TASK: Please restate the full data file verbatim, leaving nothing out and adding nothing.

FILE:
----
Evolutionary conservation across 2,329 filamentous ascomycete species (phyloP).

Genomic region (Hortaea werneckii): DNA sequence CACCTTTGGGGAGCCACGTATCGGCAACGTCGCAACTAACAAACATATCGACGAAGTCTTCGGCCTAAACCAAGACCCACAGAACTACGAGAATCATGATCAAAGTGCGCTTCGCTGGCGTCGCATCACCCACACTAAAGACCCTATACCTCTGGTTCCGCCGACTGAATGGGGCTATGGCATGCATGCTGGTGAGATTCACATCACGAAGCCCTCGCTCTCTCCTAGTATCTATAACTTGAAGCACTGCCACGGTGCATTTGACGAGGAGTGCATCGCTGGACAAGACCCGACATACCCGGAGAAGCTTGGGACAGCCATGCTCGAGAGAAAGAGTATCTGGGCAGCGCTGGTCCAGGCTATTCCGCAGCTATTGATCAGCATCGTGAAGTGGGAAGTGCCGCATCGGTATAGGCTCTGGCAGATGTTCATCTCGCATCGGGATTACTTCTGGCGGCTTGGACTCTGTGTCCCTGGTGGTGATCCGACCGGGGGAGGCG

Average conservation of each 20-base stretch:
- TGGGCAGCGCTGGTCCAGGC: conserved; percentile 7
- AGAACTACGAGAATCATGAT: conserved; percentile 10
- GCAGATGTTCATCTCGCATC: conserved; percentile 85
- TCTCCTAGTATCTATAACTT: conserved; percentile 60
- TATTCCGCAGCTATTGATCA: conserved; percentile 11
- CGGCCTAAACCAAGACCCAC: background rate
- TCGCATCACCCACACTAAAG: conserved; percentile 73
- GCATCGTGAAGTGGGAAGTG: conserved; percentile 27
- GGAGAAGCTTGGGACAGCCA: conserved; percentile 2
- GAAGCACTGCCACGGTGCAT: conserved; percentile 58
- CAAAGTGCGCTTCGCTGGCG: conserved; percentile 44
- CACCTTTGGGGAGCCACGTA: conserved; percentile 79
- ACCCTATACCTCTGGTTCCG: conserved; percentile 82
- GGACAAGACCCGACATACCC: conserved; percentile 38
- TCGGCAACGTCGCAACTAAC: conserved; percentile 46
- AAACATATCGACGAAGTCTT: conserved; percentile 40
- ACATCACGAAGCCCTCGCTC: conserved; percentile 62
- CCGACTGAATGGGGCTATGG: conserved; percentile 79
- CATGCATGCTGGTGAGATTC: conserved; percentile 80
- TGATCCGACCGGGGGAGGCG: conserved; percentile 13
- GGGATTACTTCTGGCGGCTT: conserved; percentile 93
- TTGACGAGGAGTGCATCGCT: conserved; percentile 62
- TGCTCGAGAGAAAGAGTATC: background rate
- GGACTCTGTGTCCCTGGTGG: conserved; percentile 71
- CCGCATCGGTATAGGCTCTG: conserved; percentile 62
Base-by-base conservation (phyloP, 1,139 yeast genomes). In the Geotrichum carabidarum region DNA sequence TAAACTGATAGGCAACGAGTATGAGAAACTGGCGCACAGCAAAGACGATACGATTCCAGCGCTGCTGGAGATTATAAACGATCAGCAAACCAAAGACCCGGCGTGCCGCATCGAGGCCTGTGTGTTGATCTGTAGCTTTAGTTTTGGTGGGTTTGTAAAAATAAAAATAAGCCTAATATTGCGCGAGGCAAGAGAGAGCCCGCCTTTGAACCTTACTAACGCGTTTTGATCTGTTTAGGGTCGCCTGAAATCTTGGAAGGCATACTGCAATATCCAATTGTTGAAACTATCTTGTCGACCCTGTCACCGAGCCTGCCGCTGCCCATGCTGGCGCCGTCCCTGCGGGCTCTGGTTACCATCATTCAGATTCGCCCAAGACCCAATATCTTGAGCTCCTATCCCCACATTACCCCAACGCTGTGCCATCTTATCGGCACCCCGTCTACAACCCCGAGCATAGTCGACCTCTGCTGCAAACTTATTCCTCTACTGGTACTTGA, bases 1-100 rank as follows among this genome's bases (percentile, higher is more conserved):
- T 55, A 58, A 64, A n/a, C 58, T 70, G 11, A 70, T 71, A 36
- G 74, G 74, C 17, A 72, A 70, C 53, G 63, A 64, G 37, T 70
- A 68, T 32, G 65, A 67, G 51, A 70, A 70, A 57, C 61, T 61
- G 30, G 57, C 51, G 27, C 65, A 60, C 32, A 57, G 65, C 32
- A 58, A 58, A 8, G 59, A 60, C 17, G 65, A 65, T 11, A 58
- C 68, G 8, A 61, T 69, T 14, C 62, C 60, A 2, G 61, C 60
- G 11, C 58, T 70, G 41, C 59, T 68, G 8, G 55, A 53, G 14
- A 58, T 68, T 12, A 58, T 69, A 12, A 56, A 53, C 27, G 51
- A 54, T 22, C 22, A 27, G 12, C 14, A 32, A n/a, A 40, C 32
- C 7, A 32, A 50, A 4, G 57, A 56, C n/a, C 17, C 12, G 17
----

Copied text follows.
Evolutionary conservation across 2,329 filamentous ascomycete species (phyloP).

Genomic region (Hortaea werneckii): DNA sequence CACCTTTGGGGAGCCACGTATCGGCAACGTCGCAACTAACAAACATATCGACGAAGTCTTCGGCCTAAACCAAGACCCACAGAACTACGAGAATCATGATCAAAGTGCGCTTCGCTGGCGTCGCATCACCCACACTAAAGACCCTATACCTCTGGTTCCGCCGACTGAATGGGGCTATGGCATGCATGCTGGTGAGATTCACATCACGAAGCCCTCGCTCTCTCCTAGTATCTATAACTTGAAGCACTGCCACGGTGCATTTGACGAGGAGTGCATCGCTGGACAAGACCCGACATACCCGGAGAAGCTTGGGACAGCCATGCTCGAGAGAAAGAGTATCTGGGCAGCGCTGGTCCAGGCTATTCCGCAGCTATTGATCAGCATCGTGAAGTGGGAAGTGCCGCATCGGTATAGGCTCTGGCAGATGTTCATCTCGCATCGGGATTACTTCTGGCGGCTTGGACTCTGTGTCCCTGGTGGTGATCCGACCGGGGGAGGCG

Average conservation of each 20-base stretch:
- TGGGCAGCGCTGGTCCAGGC: conserved; percentile 7
- AGAACTACGAGAATCATGAT: conserved; percentile 10
- GCAGATGTTCATCTCGCATC: conserved; percentile 85
- TCTCCTAGTATCTATAACTT: conserved; percentile 60
- TATTCCGCAGCTATTGATCA: conserved; percentile 11
- CGGCCTAAACCAAGACCCAC: background rate
- TCGCATCACCCACACTAAAG: conserved; percentile 73
- GCATCGTGAAGTGGGAAGTG: conserved; percentile 27
- GGAGAAGCTTGGGACAGCCA: conserved; percentile 2
- GAAGCACTGCCACGGTGCAT: conserved; percentile 58
- CAAAGTGCGCTTCGCTGGCG: conserved; percentile 44
- CACCTTTGGGGAGCCACGTA: conserved; percentile 79
- ACCCTATACCTCTGGTTCCG: conserved; percentile 82
- GGACAAGACCCGACATACCC: conserved; percentile 38
- TCGGCAACGTCGCAACTAAC: conserved; percentile 46
- AAACATATCGACGAAGTCTT: conserved; percentile 40
- ACATCACGAAGCCCTCGCTC: conserved; percentile 62
- CCGACTGAATGGGGCTATGG: conserved; percentile 79
- CATGCATGCTGGTGAGATTC: conserved; percentile 80
- TGATCCGACCGGGGGAGGCG: conserved; percentile 13
- GGGATTACTTCTGGCGGCTT: conserved; percentile 93
- TTGACGAGGAGTGCATCGCT: conserved; percentile 62
- TGCTCGAGAGAAAGAGTATC: background rate
- GGACTCTGTGTCCCTGGTGG: conserved; percentile 71
- CCGCATCGGTATAGGCTCTG: conserved; percentile 62
Base-by-base conservation (phyloP, 1,139 yeast genomes). In the Geotrichum carabidarum region DNA sequence TAAACTGATAGGCAACGAGTATGAGAAACTGGCGCACAGCAAAGACGATACGATTCCAGCGCTGCTGGAGATTATAAACGATCAGCAAACCAAAGACCCGGCGTGCCGCATCGAGGCCTGTGTGTTGATCTGTAGCTTTAGTTTTGGTGGGTTTGTAAAAATAAAAATAAGCCTAATATTGCGCGAGGCAAGAGAGAGCCCGCCTTTGAACCTTACTAACGCGTTTTGATCTGTTTAGGGTCGCCTGAAATCTTGGAAGGCATACTGCAATATCCAATTGTTGAAACTATCTTGTCGACCCTGTCACCGAGCCTGCCGCTGCCCATGCTGGCGCCGTCCCTGCGGGCTCTGGTTACCATCATTCAGATTCGCCCAAGACCCAATATCTTGAGCTCCTATCCCCACATTACCCCAACGCTGTGCCATCTTATCGGCACCCCGTCTACAACCCCGAGCATAGTCGACCTCTGCTGCAAACTTATTCCTCTACTGGTACTTGA, bases 1-100 rank as follows among this genome's bases (percentile, higher is more conserved):
- T 55, A 58, A 64, A n/a, C 58, T 70, G 11, A 70, T 71, A 36
- G 74, G 74, C 17, A 72, A 70, C 53, G 63, A 64, G 37, T 70
- A 68, T 32, G 65, A 67, G 51, A 70, A 70, A 57, C 61, T 61
- G 30, G 57, C 51, G 27, C 65, A 60, C 32, A 57, G 65, C 32
- A 58, A 58, A 8, G 59, A 60, C 17, G 65, A 65, T 11, A 58
- C 68, G 8, A 61, T 69, T 14, C 62, C 60, A 2, G 61, C 60
- G 11, C 58, T 70, G 41, C 59, T 68, G 8, G 55, A 53, G 14
- A 58, T 68, T 12, A 58, T 69, A 12, A 56, A 53, C 27, G 51
- A 54, T 22, C 22, A 27, G 12, C 14, A 32, A n/a, A 40, C 32
- C 7, A 32, A 50, A 4, G 57, A 56, C n/a, C 17, C 12, G 17